This study focuses on rare earth element (REE) geochemistry of low-temperature calcite coatings occurring on the walls of fractures throughout the upper kilometer of crystalline rocks of the Baltic Shield. Fifty one calcite coatings were sampled from cores drilled with the triple-tube technique which successfully preserved the fragile calcite coatings on the fracture walls. The calcites, which based on geological and isotopic evidence were precipitated over the last 10 million years, had highly variable Sigma REE concentrations (0.61-2276 ppm) that decreased weakly with the depth the calcite was sampled from. When normalized to shale (and host rock), the REE concentrations of habits with c-axis approximate to a-axes and the closely associated c-axis > a-axes, the most abundant crystal morphologies in the system, decreased strongly and smoothly across the series. In contrast, the REEs of habits with c-axis >> a-axes, identified only in fractures in the uppermost 260m of the bedrock, were flatter and occasionally expressed a weak middle REE enrichment. By using calcite-water partition coefficients derived for REEs in previous laboratory experiments, the La/Yb of the paleogroundwater from which the calcites precipitated was back-calculated and found to be overall similar (range 0.15-452) overlap to the corresponding ratio of the present groundwater (range: 2.1-36.4). In terms of REE/Ca, the values for the back-calculated paleogroundwater (La / Ca 9.9 (*) 10(-11)-3.9 (*) 10(-7); Yb / Ca 1.5 (*) 10(-10)-2.2(*)10(-7)) were similar to those of LaCO3+ / Ca (4.5(*)10(-10)-8.5 (*) 10(-7)) and (YbCO3+ + Yb(CO3)(2)(-)) / Ca (5.4 (*) 10(-11)-1.8 (*) 10(-8)), respectively, in the present groundwater. These patterns indicate that the LREE to HREE and REE to Ca ratios in the groundwater at the site are broadly similar to those existing when the calcites precipitated, and that carbonate complexes present in the paleogroundwater played a crucial role in sequestration and fractionation of REEs in calcite. The findings have implications for bedrock storage of high-level radioactivewaste, which contains actinides for which the REEs can be used as natural analogues. (C) 2014 Elsevier B.V. All rights reserved.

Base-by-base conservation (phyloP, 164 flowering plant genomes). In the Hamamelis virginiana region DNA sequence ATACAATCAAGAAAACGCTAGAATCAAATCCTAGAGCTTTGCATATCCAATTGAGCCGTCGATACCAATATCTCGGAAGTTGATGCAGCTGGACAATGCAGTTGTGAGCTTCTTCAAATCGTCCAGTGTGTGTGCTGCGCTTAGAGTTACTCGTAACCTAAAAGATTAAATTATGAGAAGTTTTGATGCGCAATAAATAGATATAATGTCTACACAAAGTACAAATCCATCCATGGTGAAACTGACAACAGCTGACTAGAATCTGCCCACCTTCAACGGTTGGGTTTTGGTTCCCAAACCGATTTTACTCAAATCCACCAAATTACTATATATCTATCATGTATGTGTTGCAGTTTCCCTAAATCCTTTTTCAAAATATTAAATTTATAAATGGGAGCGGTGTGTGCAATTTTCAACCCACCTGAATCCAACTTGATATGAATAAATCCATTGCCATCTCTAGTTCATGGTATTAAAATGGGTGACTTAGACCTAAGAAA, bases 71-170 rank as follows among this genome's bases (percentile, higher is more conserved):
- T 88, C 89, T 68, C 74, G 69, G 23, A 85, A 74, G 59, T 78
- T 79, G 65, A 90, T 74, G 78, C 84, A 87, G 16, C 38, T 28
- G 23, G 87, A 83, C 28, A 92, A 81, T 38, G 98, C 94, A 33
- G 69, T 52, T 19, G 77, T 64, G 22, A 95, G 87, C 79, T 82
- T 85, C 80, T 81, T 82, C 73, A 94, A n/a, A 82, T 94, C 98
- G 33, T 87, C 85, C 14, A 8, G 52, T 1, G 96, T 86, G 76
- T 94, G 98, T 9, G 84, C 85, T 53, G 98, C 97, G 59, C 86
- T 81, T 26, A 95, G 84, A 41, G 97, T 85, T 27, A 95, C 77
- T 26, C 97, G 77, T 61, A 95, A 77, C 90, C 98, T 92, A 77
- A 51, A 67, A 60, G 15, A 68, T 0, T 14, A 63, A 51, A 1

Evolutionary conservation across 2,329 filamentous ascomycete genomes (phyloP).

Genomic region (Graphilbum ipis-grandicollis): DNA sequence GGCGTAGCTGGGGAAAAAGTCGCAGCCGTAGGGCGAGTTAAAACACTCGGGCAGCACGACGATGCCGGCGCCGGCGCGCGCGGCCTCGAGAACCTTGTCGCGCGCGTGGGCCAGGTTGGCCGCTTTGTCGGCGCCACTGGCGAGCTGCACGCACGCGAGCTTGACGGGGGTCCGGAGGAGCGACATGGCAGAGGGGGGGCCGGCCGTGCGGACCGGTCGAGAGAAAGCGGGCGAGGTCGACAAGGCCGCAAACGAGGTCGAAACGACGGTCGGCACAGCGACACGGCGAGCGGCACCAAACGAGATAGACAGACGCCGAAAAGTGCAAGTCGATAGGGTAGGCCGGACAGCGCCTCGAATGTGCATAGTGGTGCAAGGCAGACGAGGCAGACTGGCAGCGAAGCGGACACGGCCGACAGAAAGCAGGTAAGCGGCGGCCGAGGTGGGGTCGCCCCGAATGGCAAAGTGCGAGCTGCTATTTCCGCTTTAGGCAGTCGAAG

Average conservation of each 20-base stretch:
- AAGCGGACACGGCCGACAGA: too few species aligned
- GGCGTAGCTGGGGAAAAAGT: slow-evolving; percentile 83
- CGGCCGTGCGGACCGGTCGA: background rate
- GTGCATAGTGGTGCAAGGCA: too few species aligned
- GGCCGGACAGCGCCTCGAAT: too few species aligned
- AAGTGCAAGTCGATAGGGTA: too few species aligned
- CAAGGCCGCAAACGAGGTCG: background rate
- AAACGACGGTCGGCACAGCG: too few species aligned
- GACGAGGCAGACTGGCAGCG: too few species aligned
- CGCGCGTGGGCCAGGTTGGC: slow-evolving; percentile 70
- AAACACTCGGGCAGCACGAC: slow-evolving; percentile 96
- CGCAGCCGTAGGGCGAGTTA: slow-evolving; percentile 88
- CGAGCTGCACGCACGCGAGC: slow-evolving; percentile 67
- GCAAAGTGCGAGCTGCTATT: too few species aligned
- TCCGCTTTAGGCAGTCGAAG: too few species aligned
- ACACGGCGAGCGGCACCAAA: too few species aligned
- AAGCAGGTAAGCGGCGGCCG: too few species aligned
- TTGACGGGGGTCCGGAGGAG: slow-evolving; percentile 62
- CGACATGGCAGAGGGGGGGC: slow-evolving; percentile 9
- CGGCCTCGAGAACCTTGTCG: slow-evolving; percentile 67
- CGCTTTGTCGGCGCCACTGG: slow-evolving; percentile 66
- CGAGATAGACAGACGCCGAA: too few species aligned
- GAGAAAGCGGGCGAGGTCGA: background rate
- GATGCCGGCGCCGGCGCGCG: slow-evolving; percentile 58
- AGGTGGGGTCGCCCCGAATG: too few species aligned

Keyword
Low-temperature calcite, Groundwater, Rare earth elements, Stable isotopes, Partition coefficient
National Category
Geochemistry
Research subject
Natural Science
Identifiers
urn:nbn:se:lnu:diva-39118 (URN)10.1016/j.chemgeo.2014.10.030 (DOI)000346565400010 ()
Available from: 2015-01-15 Created: 2015-01-15 Last updated: 2017-03-08Bibliographically approved